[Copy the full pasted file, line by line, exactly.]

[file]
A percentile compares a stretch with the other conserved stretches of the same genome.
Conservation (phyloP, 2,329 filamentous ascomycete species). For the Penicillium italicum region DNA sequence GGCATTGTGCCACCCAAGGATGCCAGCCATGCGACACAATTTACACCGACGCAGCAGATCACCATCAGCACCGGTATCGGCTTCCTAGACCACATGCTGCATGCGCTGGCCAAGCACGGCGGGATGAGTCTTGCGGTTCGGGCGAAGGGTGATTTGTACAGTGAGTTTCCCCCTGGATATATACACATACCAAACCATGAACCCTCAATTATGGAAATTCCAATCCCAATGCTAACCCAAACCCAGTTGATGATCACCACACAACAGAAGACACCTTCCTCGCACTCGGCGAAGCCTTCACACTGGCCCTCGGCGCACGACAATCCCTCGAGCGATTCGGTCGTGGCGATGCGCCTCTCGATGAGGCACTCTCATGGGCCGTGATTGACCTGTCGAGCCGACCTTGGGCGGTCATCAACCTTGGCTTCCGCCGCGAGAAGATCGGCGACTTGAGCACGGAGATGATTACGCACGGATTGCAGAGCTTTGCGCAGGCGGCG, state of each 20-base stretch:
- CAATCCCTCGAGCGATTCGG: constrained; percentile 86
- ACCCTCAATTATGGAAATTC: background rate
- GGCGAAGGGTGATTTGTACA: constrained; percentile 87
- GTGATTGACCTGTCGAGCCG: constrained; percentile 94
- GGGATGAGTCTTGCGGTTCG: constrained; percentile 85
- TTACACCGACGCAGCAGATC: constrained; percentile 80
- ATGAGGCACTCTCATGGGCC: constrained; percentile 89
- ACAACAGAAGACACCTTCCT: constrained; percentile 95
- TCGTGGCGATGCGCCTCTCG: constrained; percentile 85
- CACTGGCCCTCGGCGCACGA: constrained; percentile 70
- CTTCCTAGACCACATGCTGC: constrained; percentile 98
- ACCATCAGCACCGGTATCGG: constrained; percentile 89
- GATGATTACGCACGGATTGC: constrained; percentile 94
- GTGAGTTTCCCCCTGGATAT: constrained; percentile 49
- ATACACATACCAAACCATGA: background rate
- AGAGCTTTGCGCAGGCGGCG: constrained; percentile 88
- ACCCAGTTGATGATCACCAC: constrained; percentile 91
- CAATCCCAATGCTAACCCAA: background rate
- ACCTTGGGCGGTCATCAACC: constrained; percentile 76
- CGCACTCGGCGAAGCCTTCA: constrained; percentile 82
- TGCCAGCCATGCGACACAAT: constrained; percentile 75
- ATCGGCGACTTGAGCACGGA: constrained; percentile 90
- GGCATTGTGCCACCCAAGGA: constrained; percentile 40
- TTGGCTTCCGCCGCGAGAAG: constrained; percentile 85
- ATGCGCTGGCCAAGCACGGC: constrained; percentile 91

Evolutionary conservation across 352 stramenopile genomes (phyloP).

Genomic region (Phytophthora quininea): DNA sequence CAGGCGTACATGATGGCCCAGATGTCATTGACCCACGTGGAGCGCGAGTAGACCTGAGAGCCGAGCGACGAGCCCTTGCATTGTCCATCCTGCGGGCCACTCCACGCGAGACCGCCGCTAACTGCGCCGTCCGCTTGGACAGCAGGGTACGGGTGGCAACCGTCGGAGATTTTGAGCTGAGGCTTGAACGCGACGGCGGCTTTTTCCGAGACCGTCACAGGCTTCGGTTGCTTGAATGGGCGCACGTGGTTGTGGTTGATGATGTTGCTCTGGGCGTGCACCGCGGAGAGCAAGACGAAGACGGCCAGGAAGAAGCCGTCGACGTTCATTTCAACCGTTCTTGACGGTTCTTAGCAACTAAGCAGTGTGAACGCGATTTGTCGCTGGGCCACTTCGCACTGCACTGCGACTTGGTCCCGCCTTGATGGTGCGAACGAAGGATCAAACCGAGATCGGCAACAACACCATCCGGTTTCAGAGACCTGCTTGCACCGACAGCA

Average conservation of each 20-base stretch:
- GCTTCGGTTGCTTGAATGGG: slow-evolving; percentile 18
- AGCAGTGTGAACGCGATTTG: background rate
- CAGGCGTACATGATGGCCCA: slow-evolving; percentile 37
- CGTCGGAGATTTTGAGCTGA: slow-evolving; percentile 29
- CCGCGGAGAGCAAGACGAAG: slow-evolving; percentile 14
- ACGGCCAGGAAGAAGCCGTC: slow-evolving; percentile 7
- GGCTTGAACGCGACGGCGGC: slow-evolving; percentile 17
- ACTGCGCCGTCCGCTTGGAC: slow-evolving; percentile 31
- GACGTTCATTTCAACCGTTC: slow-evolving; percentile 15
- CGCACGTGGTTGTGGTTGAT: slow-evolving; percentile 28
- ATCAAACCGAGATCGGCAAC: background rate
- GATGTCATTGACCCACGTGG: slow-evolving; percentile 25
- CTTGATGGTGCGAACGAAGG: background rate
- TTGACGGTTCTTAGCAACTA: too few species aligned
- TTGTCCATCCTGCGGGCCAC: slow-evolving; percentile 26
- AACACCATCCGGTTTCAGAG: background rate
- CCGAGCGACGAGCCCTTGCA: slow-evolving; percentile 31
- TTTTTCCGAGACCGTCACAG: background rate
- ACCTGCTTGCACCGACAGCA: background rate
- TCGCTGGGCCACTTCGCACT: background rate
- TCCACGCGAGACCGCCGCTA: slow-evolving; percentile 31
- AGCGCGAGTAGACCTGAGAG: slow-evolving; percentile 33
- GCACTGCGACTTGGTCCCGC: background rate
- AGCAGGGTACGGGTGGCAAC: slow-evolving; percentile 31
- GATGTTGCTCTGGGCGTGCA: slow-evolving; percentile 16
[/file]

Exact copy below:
A percentile compares a stretch with the other conserved stretches of the same genome.
Conservation (phyloP, 2,329 filamentous ascomycete species). For the Penicillium italicum region DNA sequence GGCATTGTGCCACCCAAGGATGCCAGCCATGCGACACAATTTACACCGACGCAGCAGATCACCATCAGCACCGGTATCGGCTTCCTAGACCACATGCTGCATGCGCTGGCCAAGCACGGCGGGATGAGTCTTGCGGTTCGGGCGAAGGGTGATTTGTACAGTGAGTTTCCCCCTGGATATATACACATACCAAACCATGAACCCTCAATTATGGAAATTCCAATCCCAATGCTAACCCAAACCCAGTTGATGATCACCACACAACAGAAGACACCTTCCTCGCACTCGGCGAAGCCTTCACACTGGCCCTCGGCGCACGACAATCCCTCGAGCGATTCGGTCGTGGCGATGCGCCTCTCGATGAGGCACTCTCATGGGCCGTGATTGACCTGTCGAGCCGACCTTGGGCGGTCATCAACCTTGGCTTCCGCCGCGAGAAGATCGGCGACTTGAGCACGGAGATGATTACGCACGGATTGCAGAGCTTTGCGCAGGCGGCG, state of each 20-base stretch:
- CAATCCCTCGAGCGATTCGG: constrained; percentile 86
- ACCCTCAATTATGGAAATTC: background rate
- GGCGAAGGGTGATTTGTACA: constrained; percentile 87
- GTGATTGACCTGTCGAGCCG: constrained; percentile 94
- GGGATGAGTCTTGCGGTTCG: constrained; percentile 85
- TTACACCGACGCAGCAGATC: constrained; percentile 80
- ATGAGGCACTCTCATGGGCC: constrained; percentile 89
- ACAACAGAAGACACCTTCCT: constrained; percentile 95
- TCGTGGCGATGCGCCTCTCG: constrained; percentile 85
- CACTGGCCCTCGGCGCACGA: constrained; percentile 70
- CTTCCTAGACCACATGCTGC: constrained; percentile 98
- ACCATCAGCACCGGTATCGG: constrained; percentile 89
- GATGATTACGCACGGATTGC: constrained; percentile 94
- GTGAGTTTCCCCCTGGATAT: constrained; percentile 49
- ATACACATACCAAACCATGA: background rate
- AGAGCTTTGCGCAGGCGGCG: constrained; percentile 88
- ACCCAGTTGATGATCACCAC: constrained; percentile 91
- CAATCCCAATGCTAACCCAA: background rate
- ACCTTGGGCGGTCATCAACC: constrained; percentile 76
- CGCACTCGGCGAAGCCTTCA: constrained; percentile 82
- TGCCAGCCATGCGACACAAT: constrained; percentile 75
- ATCGGCGACTTGAGCACGGA: constrained; percentile 90
- GGCATTGTGCCACCCAAGGA: constrained; percentile 40
- TTGGCTTCCGCCGCGAGAAG: constrained; percentile 85
- ATGCGCTGGCCAAGCACGGC: constrained; percentile 91

Evolutionary conservation across 352 stramenopile genomes (phyloP).

Genomic region (Phytophthora quininea): DNA sequence CAGGCGTACATGATGGCCCAGATGTCATTGACCCACGTGGAGCGCGAGTAGACCTGAGAGCCGAGCGACGAGCCCTTGCATTGTCCATCCTGCGGGCCACTCCACGCGAGACCGCCGCTAACTGCGCCGTCCGCTTGGACAGCAGGGTACGGGTGGCAACCGTCGGAGATTTTGAGCTGAGGCTTGAACGCGACGGCGGCTTTTTCCGAGACCGTCACAGGCTTCGGTTGCTTGAATGGGCGCACGTGGTTGTGGTTGATGATGTTGCTCTGGGCGTGCACCGCGGAGAGCAAGACGAAGACGGCCAGGAAGAAGCCGTCGACGTTCATTTCAACCGTTCTTGACGGTTCTTAGCAACTAAGCAGTGTGAACGCGATTTGTCGCTGGGCCACTTCGCACTGCACTGCGACTTGGTCCCGCCTTGATGGTGCGAACGAAGGATCAAACCGAGATCGGCAACAACACCATCCGGTTTCAGAGACCTGCTTGCACCGACAGCA

Average conservation of each 20-base stretch:
- GCTTCGGTTGCTTGAATGGG: slow-evolving; percentile 18
- AGCAGTGTGAACGCGATTTG: background rate
- CAGGCGTACATGATGGCCCA: slow-evolving; percentile 37
- CGTCGGAGATTTTGAGCTGA: slow-evolving; percentile 29
- CCGCGGAGAGCAAGACGAAG: slow-evolving; percentile 14
- ACGGCCAGGAAGAAGCCGTC: slow-evolving; percentile 7
- GGCTTGAACGCGACGGCGGC: slow-evolving; percentile 17
- ACTGCGCCGTCCGCTTGGAC: slow-evolving; percentile 31
- GACGTTCATTTCAACCGTTC: slow-evolving; percentile 15
- CGCACGTGGTTGTGGTTGAT: slow-evolving; percentile 28
- ATCAAACCGAGATCGGCAAC: background rate
- GATGTCATTGACCCACGTGG: slow-evolving; percentile 25
- CTTGATGGTGCGAACGAAGG: background rate
- TTGACGGTTCTTAGCAACTA: too few species aligned
- TTGTCCATCCTGCGGGCCAC: slow-evolving; percentile 26
- AACACCATCCGGTTTCAGAG: background rate
- CCGAGCGACGAGCCCTTGCA: slow-evolving; percentile 31
- TTTTTCCGAGACCGTCACAG: background rate
- ACCTGCTTGCACCGACAGCA: background rate
- TCGCTGGGCCACTTCGCACT: background rate
- TCCACGCGAGACCGCCGCTA: slow-evolving; percentile 31
- AGCGCGAGTAGACCTGAGAG: slow-evolving; percentile 33
- GCACTGCGACTTGGTCCCGC: background rate
- AGCAGGGTACGGGTGGCAAC: slow-evolving; percentile 31
- GATGTTGCTCTGGGCGTGCA: slow-evolving; percentile 16